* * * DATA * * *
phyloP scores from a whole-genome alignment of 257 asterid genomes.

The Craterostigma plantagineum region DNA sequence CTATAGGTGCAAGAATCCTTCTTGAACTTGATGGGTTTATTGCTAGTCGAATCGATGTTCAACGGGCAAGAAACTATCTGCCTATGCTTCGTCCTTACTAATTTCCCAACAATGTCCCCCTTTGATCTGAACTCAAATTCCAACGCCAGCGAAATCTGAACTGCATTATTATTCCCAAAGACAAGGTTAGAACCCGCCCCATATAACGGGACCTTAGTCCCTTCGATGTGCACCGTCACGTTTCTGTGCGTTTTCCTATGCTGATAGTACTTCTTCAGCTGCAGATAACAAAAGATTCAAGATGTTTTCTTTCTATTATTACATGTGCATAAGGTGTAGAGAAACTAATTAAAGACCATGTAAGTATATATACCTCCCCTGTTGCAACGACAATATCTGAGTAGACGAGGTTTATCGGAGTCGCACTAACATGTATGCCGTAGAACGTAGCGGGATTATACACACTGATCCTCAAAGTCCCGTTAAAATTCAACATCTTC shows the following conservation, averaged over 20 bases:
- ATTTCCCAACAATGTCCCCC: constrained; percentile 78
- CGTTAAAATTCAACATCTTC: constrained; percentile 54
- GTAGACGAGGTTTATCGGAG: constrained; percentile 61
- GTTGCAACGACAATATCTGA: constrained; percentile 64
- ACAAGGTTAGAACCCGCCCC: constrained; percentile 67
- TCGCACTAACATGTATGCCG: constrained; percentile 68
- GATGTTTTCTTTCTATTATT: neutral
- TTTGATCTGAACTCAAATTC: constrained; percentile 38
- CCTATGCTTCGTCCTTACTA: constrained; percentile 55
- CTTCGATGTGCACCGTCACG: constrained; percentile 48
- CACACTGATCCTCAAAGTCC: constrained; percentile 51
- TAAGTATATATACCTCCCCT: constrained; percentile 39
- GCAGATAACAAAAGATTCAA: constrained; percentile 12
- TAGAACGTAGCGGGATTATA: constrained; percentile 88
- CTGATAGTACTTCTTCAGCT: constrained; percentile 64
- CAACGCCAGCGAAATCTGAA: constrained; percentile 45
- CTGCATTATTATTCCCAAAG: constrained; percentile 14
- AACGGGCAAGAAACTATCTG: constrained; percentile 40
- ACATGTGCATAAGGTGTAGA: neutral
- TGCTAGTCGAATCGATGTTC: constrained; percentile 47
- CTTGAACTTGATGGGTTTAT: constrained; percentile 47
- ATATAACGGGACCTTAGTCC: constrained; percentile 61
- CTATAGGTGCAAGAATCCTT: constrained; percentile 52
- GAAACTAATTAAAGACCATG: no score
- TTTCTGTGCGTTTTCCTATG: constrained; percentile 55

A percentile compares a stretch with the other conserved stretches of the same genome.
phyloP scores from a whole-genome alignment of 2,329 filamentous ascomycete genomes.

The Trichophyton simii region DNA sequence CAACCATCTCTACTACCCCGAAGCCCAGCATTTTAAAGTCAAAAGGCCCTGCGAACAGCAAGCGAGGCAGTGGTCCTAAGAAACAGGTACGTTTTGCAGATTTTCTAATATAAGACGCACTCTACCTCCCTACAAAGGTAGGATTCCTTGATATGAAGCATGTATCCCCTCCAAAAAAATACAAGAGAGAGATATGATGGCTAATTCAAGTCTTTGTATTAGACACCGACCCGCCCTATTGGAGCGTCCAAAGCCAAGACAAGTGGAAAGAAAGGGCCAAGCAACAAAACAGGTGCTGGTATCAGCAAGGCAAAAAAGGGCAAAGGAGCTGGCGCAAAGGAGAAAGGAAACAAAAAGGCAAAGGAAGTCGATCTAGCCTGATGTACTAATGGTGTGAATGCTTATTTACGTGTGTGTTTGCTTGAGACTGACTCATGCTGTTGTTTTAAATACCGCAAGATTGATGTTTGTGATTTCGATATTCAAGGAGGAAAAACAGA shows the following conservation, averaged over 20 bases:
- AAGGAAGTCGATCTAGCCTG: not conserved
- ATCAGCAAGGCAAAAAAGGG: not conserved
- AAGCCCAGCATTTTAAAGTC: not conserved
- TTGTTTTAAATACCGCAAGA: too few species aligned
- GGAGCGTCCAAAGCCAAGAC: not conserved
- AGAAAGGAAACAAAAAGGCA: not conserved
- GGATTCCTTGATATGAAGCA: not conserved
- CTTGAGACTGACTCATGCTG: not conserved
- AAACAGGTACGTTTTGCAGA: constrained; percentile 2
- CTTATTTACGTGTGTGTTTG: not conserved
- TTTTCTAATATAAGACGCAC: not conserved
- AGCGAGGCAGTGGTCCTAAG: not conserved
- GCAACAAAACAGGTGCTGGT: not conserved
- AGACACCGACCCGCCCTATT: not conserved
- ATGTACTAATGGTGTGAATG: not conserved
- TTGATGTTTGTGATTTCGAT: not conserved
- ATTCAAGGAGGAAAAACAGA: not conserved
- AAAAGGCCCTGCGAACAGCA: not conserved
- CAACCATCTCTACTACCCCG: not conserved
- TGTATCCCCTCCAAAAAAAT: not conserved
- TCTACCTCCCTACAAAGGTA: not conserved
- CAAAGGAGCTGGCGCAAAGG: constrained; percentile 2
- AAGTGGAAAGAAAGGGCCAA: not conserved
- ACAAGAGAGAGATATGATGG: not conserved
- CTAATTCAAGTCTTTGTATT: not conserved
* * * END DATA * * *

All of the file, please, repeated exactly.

phyloP scores from a whole-genome alignment of 257 asterid genomes.

The Craterostigma plantagineum region DNA sequence CTATAGGTGCAAGAATCCTTCTTGAACTTGATGGGTTTATTGCTAGTCGAATCGATGTTCAACGGGCAAGAAACTATCTGCCTATGCTTCGTCCTTACTAATTTCCCAACAATGTCCCCCTTTGATCTGAACTCAAATTCCAACGCCAGCGAAATCTGAACTGCATTATTATTCCCAAAGACAAGGTTAGAACCCGCCCCATATAACGGGACCTTAGTCCCTTCGATGTGCACCGTCACGTTTCTGTGCGTTTTCCTATGCTGATAGTACTTCTTCAGCTGCAGATAACAAAAGATTCAAGATGTTTTCTTTCTATTATTACATGTGCATAAGGTGTAGAGAAACTAATTAAAGACCATGTAAGTATATATACCTCCCCTGTTGCAACGACAATATCTGAGTAGACGAGGTTTATCGGAGTCGCACTAACATGTATGCCGTAGAACGTAGCGGGATTATACACACTGATCCTCAAAGTCCCGTTAAAATTCAACATCTTC shows the following conservation, averaged over 20 bases:
- ATTTCCCAACAATGTCCCCC: constrained; percentile 78
- CGTTAAAATTCAACATCTTC: constrained; percentile 54
- GTAGACGAGGTTTATCGGAG: constrained; percentile 61
- GTTGCAACGACAATATCTGA: constrained; percentile 64
- ACAAGGTTAGAACCCGCCCC: constrained; percentile 67
- TCGCACTAACATGTATGCCG: constrained; percentile 68
- GATGTTTTCTTTCTATTATT: neutral
- TTTGATCTGAACTCAAATTC: constrained; percentile 38
- CCTATGCTTCGTCCTTACTA: constrained; percentile 55
- CTTCGATGTGCACCGTCACG: constrained; percentile 48
- CACACTGATCCTCAAAGTCC: constrained; percentile 51
- TAAGTATATATACCTCCCCT: constrained; percentile 39
- GCAGATAACAAAAGATTCAA: constrained; percentile 12
- TAGAACGTAGCGGGATTATA: constrained; percentile 88
- CTGATAGTACTTCTTCAGCT: constrained; percentile 64
- CAACGCCAGCGAAATCTGAA: constrained; percentile 45
- CTGCATTATTATTCCCAAAG: constrained; percentile 14
- AACGGGCAAGAAACTATCTG: constrained; percentile 40
- ACATGTGCATAAGGTGTAGA: neutral
- TGCTAGTCGAATCGATGTTC: constrained; percentile 47
- CTTGAACTTGATGGGTTTAT: constrained; percentile 47
- ATATAACGGGACCTTAGTCC: constrained; percentile 61
- CTATAGGTGCAAGAATCCTT: constrained; percentile 52
- GAAACTAATTAAAGACCATG: no score
- TTTCTGTGCGTTTTCCTATG: constrained; percentile 55

A percentile compares a stretch with the other conserved stretches of the same genome.
phyloP scores from a whole-genome alignment of 2,329 filamentous ascomycete genomes.

The Trichophyton simii region DNA sequence CAACCATCTCTACTACCCCGAAGCCCAGCATTTTAAAGTCAAAAGGCCCTGCGAACAGCAAGCGAGGCAGTGGTCCTAAGAAACAGGTACGTTTTGCAGATTTTCTAATATAAGACGCACTCTACCTCCCTACAAAGGTAGGATTCCTTGATATGAAGCATGTATCCCCTCCAAAAAAATACAAGAGAGAGATATGATGGCTAATTCAAGTCTTTGTATTAGACACCGACCCGCCCTATTGGAGCGTCCAAAGCCAAGACAAGTGGAAAGAAAGGGCCAAGCAACAAAACAGGTGCTGGTATCAGCAAGGCAAAAAAGGGCAAAGGAGCTGGCGCAAAGGAGAAAGGAAACAAAAAGGCAAAGGAAGTCGATCTAGCCTGATGTACTAATGGTGTGAATGCTTATTTACGTGTGTGTTTGCTTGAGACTGACTCATGCTGTTGTTTTAAATACCGCAAGATTGATGTTTGTGATTTCGATATTCAAGGAGGAAAAACAGA shows the following conservation, averaged over 20 bases:
- AAGGAAGTCGATCTAGCCTG: not conserved
- ATCAGCAAGGCAAAAAAGGG: not conserved
- AAGCCCAGCATTTTAAAGTC: not conserved
- TTGTTTTAAATACCGCAAGA: too few species aligned
- GGAGCGTCCAAAGCCAAGAC: not conserved
- AGAAAGGAAACAAAAAGGCA: not conserved
- GGATTCCTTGATATGAAGCA: not conserved
- CTTGAGACTGACTCATGCTG: not conserved
- AAACAGGTACGTTTTGCAGA: constrained; percentile 2
- CTTATTTACGTGTGTGTTTG: not conserved
- TTTTCTAATATAAGACGCAC: not conserved
- AGCGAGGCAGTGGTCCTAAG: not conserved
- GCAACAAAACAGGTGCTGGT: not conserved
- AGACACCGACCCGCCCTATT: not conserved
- ATGTACTAATGGTGTGAATG: not conserved
- TTGATGTTTGTGATTTCGAT: not conserved
- ATTCAAGGAGGAAAAACAGA: not conserved
- AAAAGGCCCTGCGAACAGCA: not conserved
- CAACCATCTCTACTACCCCG: not conserved
- TGTATCCCCTCCAAAAAAAT: not conserved
- TCTACCTCCCTACAAAGGTA: not conserved
- CAAAGGAGCTGGCGCAAAGG: constrained; percentile 2
- AAGTGGAAAGAAAGGGCCAA: not conserved
- ACAAGAGAGAGATATGATGG: not conserved
- CTAATTCAAGTCTTTGTATT: not conserved